Defendants argue Plaintiffs' single cause of action for "Claim Against Insurance Policies And Annuity Contracts" is not a viable state-law claim, and even if it were, it is preempted by the Employee Retirement Income Security Act of 1974 ("ERISA"). According to Defendants, U.S. Life issued one policy, which was a group policy, to Hertz through which the life of Hertz' employee Christopher Hastings was insured. Kathleen Hastings, the insured's mother, was the sole named beneficiary under the Policy. Upon the passing of Mr. Hastings in 2009, U.S. Life paid Policy benefits to Kathleen Hastings. The Policy issued to Hertz was established and maintained for the benefit of its employees, Hertz contributed to its employees' benefits by making premium payments, and thus the plan is governed by ERISA. Defendants assert ERISA provides the exclusive remedy for seeking benefits under the Policy and preempts any non-ERISA based cause of action. Thus, any state law claim Plaintiffs articulate regarding this Policy is preempted, and Plaintiffs' complaint should be dismissed.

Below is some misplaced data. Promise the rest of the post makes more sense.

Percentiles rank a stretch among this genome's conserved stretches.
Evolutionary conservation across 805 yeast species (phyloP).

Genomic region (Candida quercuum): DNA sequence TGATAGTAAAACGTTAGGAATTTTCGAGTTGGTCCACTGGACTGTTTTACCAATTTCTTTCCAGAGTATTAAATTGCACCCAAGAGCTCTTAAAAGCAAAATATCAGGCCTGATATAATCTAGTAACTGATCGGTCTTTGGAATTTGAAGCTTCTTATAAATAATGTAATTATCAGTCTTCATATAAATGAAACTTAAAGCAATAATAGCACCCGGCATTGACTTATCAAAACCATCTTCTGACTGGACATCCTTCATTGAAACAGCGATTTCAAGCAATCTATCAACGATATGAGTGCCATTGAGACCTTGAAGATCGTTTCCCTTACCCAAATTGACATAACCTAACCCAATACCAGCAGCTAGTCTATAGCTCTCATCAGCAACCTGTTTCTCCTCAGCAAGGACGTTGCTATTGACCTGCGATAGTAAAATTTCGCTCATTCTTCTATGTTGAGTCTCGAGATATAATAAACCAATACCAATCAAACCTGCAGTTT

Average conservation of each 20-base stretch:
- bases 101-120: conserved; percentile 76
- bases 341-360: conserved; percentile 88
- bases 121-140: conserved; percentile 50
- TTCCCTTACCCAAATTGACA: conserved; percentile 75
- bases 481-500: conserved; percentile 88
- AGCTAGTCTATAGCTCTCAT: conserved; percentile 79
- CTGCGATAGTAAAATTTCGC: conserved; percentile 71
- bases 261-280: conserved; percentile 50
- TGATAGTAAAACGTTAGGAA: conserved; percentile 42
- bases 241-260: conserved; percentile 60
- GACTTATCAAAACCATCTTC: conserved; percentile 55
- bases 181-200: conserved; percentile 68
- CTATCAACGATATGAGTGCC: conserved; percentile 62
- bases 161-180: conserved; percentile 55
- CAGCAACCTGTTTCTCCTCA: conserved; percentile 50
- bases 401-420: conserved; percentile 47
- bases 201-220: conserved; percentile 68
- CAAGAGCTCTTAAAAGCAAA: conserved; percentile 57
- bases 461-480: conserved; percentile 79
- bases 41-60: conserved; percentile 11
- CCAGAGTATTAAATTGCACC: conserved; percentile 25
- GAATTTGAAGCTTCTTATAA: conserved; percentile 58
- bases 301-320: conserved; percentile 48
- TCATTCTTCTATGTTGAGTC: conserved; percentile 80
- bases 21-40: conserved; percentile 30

ERISA § 514 broadly preempts "all State laws as they may now or hereafter relate to any employee benefit plan described in Section 1003(a) of this title." 29 U.S.C. § 1144(a). A state law "relate[s] to' a benefit plan and [is] thereby... preempted, even if the law is not specifically designed to affect such plans, or the effect is only indirect" as long as it "has a connection with or reference to such a plan." Ingersoll-Rand Co. v. McClendon, 498 U.S. 133, 139 (1990). This rule applies to state law causes of action in the same manner as it applies to state laws. Id. at 140. A state law cause of action "relate[s] to" an ERISA plan, and is therefore preempted, if "the court's inquiry must be directed to the plan." Id.